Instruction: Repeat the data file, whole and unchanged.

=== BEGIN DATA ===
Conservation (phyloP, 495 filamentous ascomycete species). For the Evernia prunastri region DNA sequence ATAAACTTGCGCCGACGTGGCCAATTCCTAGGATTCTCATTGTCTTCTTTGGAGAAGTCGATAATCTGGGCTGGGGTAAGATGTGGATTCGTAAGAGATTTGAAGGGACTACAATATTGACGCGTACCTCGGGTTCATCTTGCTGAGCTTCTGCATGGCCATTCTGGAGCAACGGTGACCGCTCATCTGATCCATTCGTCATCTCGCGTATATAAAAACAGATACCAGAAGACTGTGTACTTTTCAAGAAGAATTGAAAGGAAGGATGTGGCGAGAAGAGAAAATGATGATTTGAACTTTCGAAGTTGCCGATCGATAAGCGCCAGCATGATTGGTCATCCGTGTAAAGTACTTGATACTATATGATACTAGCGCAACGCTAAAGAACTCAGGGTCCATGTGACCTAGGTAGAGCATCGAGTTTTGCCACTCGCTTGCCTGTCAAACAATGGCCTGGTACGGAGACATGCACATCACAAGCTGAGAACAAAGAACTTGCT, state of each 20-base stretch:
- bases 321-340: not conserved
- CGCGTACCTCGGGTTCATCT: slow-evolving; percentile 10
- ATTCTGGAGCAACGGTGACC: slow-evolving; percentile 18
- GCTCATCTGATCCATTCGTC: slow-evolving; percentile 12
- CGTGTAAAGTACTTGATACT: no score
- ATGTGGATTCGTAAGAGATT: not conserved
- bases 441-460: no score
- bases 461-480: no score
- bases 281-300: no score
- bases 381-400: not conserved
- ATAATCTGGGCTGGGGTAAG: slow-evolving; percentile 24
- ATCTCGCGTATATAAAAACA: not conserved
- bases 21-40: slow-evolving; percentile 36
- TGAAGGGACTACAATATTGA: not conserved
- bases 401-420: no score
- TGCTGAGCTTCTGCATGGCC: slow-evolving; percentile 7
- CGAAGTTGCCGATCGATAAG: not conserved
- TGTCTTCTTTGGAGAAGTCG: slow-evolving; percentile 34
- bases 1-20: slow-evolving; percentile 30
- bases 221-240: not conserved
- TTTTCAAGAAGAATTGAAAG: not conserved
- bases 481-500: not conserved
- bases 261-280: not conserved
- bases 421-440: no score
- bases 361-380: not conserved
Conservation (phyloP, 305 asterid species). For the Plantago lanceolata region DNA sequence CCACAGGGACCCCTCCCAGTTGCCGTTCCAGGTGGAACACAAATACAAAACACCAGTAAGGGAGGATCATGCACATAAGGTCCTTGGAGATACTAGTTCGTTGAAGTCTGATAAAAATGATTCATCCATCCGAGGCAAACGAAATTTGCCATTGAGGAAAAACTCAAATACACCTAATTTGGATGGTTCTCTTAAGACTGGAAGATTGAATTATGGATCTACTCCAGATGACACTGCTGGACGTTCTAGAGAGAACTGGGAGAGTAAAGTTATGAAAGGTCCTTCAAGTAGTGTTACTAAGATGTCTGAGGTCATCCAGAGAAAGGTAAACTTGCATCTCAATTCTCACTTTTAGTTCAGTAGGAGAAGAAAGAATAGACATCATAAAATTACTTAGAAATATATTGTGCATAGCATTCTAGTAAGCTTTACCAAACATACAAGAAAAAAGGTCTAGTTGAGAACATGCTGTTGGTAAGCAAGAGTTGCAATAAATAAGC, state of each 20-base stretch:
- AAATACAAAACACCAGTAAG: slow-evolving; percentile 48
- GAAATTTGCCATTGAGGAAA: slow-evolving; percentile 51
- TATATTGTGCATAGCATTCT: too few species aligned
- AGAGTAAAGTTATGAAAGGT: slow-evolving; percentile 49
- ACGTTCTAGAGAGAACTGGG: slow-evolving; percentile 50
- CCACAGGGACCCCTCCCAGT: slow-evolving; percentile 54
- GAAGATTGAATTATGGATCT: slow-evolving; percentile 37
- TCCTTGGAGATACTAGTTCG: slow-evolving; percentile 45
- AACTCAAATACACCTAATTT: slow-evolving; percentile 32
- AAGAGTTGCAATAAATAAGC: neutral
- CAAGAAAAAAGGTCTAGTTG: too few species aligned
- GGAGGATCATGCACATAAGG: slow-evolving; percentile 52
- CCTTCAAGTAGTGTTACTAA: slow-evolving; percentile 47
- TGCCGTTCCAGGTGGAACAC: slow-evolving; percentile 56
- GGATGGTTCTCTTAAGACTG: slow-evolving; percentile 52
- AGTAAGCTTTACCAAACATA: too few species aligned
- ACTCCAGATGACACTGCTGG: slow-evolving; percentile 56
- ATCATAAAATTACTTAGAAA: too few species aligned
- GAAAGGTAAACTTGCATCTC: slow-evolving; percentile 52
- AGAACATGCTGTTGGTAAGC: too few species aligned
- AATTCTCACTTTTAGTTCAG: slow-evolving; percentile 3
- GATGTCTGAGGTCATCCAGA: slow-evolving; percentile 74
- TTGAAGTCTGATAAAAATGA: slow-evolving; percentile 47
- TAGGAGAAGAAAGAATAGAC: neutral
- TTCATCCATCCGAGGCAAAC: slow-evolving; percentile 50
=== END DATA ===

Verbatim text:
Conservation (phyloP, 495 filamentous ascomycete species). For the Evernia prunastri region DNA sequence ATAAACTTGCGCCGACGTGGCCAATTCCTAGGATTCTCATTGTCTTCTTTGGAGAAGTCGATAATCTGGGCTGGGGTAAGATGTGGATTCGTAAGAGATTTGAAGGGACTACAATATTGACGCGTACCTCGGGTTCATCTTGCTGAGCTTCTGCATGGCCATTCTGGAGCAACGGTGACCGCTCATCTGATCCATTCGTCATCTCGCGTATATAAAAACAGATACCAGAAGACTGTGTACTTTTCAAGAAGAATTGAAAGGAAGGATGTGGCGAGAAGAGAAAATGATGATTTGAACTTTCGAAGTTGCCGATCGATAAGCGCCAGCATGATTGGTCATCCGTGTAAAGTACTTGATACTATATGATACTAGCGCAACGCTAAAGAACTCAGGGTCCATGTGACCTAGGTAGAGCATCGAGTTTTGCCACTCGCTTGCCTGTCAAACAATGGCCTGGTACGGAGACATGCACATCACAAGCTGAGAACAAAGAACTTGCT, state of each 20-base stretch:
- bases 321-340: not conserved
- CGCGTACCTCGGGTTCATCT: slow-evolving; percentile 10
- ATTCTGGAGCAACGGTGACC: slow-evolving; percentile 18
- GCTCATCTGATCCATTCGTC: slow-evolving; percentile 12
- CGTGTAAAGTACTTGATACT: no score
- ATGTGGATTCGTAAGAGATT: not conserved
- bases 441-460: no score
- bases 461-480: no score
- bases 281-300: no score
- bases 381-400: not conserved
- ATAATCTGGGCTGGGGTAAG: slow-evolving; percentile 24
- ATCTCGCGTATATAAAAACA: not conserved
- bases 21-40: slow-evolving; percentile 36
- TGAAGGGACTACAATATTGA: not conserved
- bases 401-420: no score
- TGCTGAGCTTCTGCATGGCC: slow-evolving; percentile 7
- CGAAGTTGCCGATCGATAAG: not conserved
- TGTCTTCTTTGGAGAAGTCG: slow-evolving; percentile 34
- bases 1-20: slow-evolving; percentile 30
- bases 221-240: not conserved
- TTTTCAAGAAGAATTGAAAG: not conserved
- bases 481-500: not conserved
- bases 261-280: not conserved
- bases 421-440: no score
- bases 361-380: not conserved
Conservation (phyloP, 305 asterid species). For the Plantago lanceolata region DNA sequence CCACAGGGACCCCTCCCAGTTGCCGTTCCAGGTGGAACACAAATACAAAACACCAGTAAGGGAGGATCATGCACATAAGGTCCTTGGAGATACTAGTTCGTTGAAGTCTGATAAAAATGATTCATCCATCCGAGGCAAACGAAATTTGCCATTGAGGAAAAACTCAAATACACCTAATTTGGATGGTTCTCTTAAGACTGGAAGATTGAATTATGGATCTACTCCAGATGACACTGCTGGACGTTCTAGAGAGAACTGGGAGAGTAAAGTTATGAAAGGTCCTTCAAGTAGTGTTACTAAGATGTCTGAGGTCATCCAGAGAAAGGTAAACTTGCATCTCAATTCTCACTTTTAGTTCAGTAGGAGAAGAAAGAATAGACATCATAAAATTACTTAGAAATATATTGTGCATAGCATTCTAGTAAGCTTTACCAAACATACAAGAAAAAAGGTCTAGTTGAGAACATGCTGTTGGTAAGCAAGAGTTGCAATAAATAAGC, state of each 20-base stretch:
- AAATACAAAACACCAGTAAG: slow-evolving; percentile 48
- GAAATTTGCCATTGAGGAAA: slow-evolving; percentile 51
- TATATTGTGCATAGCATTCT: too few species aligned
- AGAGTAAAGTTATGAAAGGT: slow-evolving; percentile 49
- ACGTTCTAGAGAGAACTGGG: slow-evolving; percentile 50
- CCACAGGGACCCCTCCCAGT: slow-evolving; percentile 54
- GAAGATTGAATTATGGATCT: slow-evolving; percentile 37
- TCCTTGGAGATACTAGTTCG: slow-evolving; percentile 45
- AACTCAAATACACCTAATTT: slow-evolving; percentile 32
- AAGAGTTGCAATAAATAAGC: neutral
- CAAGAAAAAAGGTCTAGTTG: too few species aligned
- GGAGGATCATGCACATAAGG: slow-evolving; percentile 52
- CCTTCAAGTAGTGTTACTAA: slow-evolving; percentile 47
- TGCCGTTCCAGGTGGAACAC: slow-evolving; percentile 56
- GGATGGTTCTCTTAAGACTG: slow-evolving; percentile 52
- AGTAAGCTTTACCAAACATA: too few species aligned
- ACTCCAGATGACACTGCTGG: slow-evolving; percentile 56
- ATCATAAAATTACTTAGAAA: too few species aligned
- GAAAGGTAAACTTGCATCTC: slow-evolving; percentile 52
- AGAACATGCTGTTGGTAAGC: too few species aligned
- AATTCTCACTTTTAGTTCAG: slow-evolving; percentile 3
- GATGTCTGAGGTCATCCAGA: slow-evolving; percentile 74
- TTGAAGTCTGATAAAAATGA: slow-evolving; percentile 47
- TAGGAGAAGAAAGAATAGAC: neutral
- TTCATCCATCCGAGGCAAAC: slow-evolving; percentile 50